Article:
In the latest edition of Philly Ad News, AKCG President Chris Lukach, APR, makes a plea for sincere and impactful apologies in 2019.
“I already told them I’m sorry.”
I sat across the table from the high-profile and embattled public figure. Taken to task in the media for a series of purported failings, this figure ultimately relented and issued, via written statement, a begrudging apology. I was brought in to lend some outside expertise to the strategy. A few minutes into the discussion, we explored a town hall meeting from a few nights earlier:
“I already told them I’m sorry, and that’s what I keep telling them. Go check my statement — it’s all there!”
The expression of contrition was sincere, but to this community leader, the expression felt forced, as if it were extracted from him against his will and only after a fight. Without a doubt, recent antagonistic exchanges with media ratcheted up his anguish, making him feel more guarded and defensive.
Most apologies don’t come easily. We say the unsayable — we acknowledge our failings — often only after intense external pressure or force of will. Then, after we’ve checked the big red box, we move to self-congratulation and, next, to defensiveness: “I already told them I’m sorry.”
We fear that repeating our apology somehow compounds our guilt of fault. We pay no mind to whether we’ve convinced our audience or whether our contrition actually is making an impact. Too quickly, we blame the individuals who deserve the apology for simply not having heard it. We miss the point.
“Well,” I asked, “are you still sorry?”
“Of course. I care deeply about this,” he said.
“Then there’s your message.”
Cut to three weeks later. I’m sitting across the table from another high-profile figure in a similar position. Different setting, different state, but an eerily similar situation:
“I already told them,” the individual across the table said, “‘mistakes were made.’”
Nothing weakens “I’m sorry” quite like passive voice.
In the grammarian’s handbook, The Elements of Style, Strunk and White note that in trying to make any passively constructed sentence more concise, we omit the necessary clause: “by me.” In doing so, we make our sentence indefinite. “Is it the writer or some undisclosed person,” ask Strunk and White, “who committed the offense?”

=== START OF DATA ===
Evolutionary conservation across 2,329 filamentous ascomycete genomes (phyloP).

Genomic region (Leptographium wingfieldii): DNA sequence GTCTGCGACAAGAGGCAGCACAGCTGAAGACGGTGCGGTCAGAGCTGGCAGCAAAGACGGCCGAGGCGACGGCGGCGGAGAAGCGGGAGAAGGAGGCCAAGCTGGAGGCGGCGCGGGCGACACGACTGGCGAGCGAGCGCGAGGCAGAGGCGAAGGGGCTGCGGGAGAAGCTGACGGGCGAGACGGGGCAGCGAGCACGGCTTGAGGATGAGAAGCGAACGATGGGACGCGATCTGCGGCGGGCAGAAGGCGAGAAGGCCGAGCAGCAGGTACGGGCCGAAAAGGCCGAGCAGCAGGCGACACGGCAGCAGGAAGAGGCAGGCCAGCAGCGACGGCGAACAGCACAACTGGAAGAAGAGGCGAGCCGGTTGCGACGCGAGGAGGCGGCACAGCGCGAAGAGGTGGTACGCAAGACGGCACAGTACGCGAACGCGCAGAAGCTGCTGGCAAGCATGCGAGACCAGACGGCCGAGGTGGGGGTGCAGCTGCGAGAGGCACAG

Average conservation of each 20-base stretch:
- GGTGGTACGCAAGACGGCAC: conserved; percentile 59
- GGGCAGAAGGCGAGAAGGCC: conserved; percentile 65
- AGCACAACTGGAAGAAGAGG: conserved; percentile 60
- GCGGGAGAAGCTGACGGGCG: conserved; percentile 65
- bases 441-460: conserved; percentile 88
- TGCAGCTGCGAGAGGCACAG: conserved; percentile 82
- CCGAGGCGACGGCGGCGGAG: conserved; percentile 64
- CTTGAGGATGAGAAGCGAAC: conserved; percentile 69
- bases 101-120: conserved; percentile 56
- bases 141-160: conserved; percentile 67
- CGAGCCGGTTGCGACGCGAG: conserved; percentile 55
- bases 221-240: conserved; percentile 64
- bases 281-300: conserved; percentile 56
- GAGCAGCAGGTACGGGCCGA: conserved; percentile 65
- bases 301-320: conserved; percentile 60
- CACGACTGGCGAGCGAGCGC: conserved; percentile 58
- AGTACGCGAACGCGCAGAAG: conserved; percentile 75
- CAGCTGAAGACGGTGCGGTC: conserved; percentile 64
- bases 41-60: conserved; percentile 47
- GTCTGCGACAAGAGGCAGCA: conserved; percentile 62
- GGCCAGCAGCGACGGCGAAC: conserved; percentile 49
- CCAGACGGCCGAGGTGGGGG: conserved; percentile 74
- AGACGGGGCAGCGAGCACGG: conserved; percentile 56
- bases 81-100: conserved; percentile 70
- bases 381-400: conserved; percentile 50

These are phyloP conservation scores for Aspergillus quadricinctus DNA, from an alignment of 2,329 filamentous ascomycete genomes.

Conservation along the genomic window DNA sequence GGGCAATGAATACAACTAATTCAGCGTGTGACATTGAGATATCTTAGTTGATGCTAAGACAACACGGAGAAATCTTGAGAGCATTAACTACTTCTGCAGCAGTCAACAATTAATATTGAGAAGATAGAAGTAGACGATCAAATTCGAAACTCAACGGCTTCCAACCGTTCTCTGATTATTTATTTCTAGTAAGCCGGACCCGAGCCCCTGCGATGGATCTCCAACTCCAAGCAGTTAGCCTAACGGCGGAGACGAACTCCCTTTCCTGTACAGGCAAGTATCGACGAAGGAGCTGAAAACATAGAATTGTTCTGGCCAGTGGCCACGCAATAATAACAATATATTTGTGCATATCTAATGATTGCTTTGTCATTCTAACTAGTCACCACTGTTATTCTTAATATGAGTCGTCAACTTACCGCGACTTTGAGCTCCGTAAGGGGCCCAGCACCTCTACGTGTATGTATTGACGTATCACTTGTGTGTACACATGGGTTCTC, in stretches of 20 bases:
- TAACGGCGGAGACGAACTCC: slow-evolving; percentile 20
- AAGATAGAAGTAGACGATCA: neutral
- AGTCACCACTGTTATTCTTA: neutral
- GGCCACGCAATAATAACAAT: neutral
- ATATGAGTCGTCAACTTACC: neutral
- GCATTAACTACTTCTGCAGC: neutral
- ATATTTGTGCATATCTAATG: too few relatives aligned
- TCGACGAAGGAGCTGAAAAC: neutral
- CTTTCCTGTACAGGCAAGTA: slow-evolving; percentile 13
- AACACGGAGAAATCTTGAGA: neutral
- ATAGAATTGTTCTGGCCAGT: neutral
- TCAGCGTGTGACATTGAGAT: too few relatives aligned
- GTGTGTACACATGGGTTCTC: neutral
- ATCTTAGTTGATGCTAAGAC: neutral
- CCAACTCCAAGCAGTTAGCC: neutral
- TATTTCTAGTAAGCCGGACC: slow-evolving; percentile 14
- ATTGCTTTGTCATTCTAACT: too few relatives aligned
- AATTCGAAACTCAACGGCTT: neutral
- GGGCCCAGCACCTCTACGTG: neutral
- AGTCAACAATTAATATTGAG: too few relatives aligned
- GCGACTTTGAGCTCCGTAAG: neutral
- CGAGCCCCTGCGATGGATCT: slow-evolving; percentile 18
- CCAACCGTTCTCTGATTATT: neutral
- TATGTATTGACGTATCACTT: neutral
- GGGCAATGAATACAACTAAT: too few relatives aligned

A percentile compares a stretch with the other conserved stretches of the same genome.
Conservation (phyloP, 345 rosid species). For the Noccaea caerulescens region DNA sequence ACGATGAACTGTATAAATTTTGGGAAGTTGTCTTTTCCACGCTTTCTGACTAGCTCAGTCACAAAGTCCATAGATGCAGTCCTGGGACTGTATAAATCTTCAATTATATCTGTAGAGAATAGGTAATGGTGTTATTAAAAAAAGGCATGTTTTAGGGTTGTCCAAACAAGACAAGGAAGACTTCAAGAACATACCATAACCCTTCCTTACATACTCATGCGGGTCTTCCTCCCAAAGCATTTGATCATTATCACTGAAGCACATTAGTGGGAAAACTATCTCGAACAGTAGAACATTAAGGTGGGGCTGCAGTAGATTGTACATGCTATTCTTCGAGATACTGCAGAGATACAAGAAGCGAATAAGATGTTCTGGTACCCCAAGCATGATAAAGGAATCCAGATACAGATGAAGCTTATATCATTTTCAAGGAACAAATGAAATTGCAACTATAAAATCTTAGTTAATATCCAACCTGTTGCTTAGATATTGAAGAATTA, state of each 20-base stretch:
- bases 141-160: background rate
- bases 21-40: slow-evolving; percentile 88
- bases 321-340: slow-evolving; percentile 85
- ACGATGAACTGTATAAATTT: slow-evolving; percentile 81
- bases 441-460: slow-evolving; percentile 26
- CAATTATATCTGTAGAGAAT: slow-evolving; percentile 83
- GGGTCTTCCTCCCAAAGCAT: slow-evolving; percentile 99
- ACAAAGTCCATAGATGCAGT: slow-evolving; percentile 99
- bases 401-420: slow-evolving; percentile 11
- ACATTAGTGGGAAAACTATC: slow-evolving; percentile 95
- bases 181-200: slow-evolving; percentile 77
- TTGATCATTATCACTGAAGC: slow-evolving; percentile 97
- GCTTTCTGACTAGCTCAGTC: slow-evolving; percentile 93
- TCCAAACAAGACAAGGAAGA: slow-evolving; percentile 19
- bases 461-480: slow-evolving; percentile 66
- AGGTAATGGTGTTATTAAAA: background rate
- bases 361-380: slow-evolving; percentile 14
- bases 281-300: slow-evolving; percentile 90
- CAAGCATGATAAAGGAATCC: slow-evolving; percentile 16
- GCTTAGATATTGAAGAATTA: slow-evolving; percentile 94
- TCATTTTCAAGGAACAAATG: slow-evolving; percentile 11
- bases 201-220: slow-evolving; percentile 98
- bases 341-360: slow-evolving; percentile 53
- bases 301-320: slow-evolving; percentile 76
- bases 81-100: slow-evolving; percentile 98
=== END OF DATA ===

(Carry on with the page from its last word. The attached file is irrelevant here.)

There is no such thing as an indefinite apology. Apologies not only require an acknowledgement of the act or omission; they require accountability, and they require remorse.
Some individuals use passive voice to consciously duck accountability; others are unconscious. But the speaker in my nonspecific-yet-very-real scenario simply couldn’t bear to let the words leave his lips: “I’m sorry.”
I know this is supposed to be an Outlook 2019 piece, and I know that my words are more plea than prediction, but I just can’t get these true, too-often-replicated interactions out of my head.
Thinking critically, these individuals — savvy communicators within their circles of influence — must know that they can’t possibly express true contrition and compassion the way they did. Bright spotlights — media pressure and public shaming — cloud our better judgments.
It has to stop.
In 2019, just as in every recent year that came before it, there inevitably will be apology tours: attempts to refill an individual’s or organization’s bank of goodwill.
Do it compassionately. Do it sincerely. Take ownership. Embrace repetition. Stay disciplined.
Do it better.
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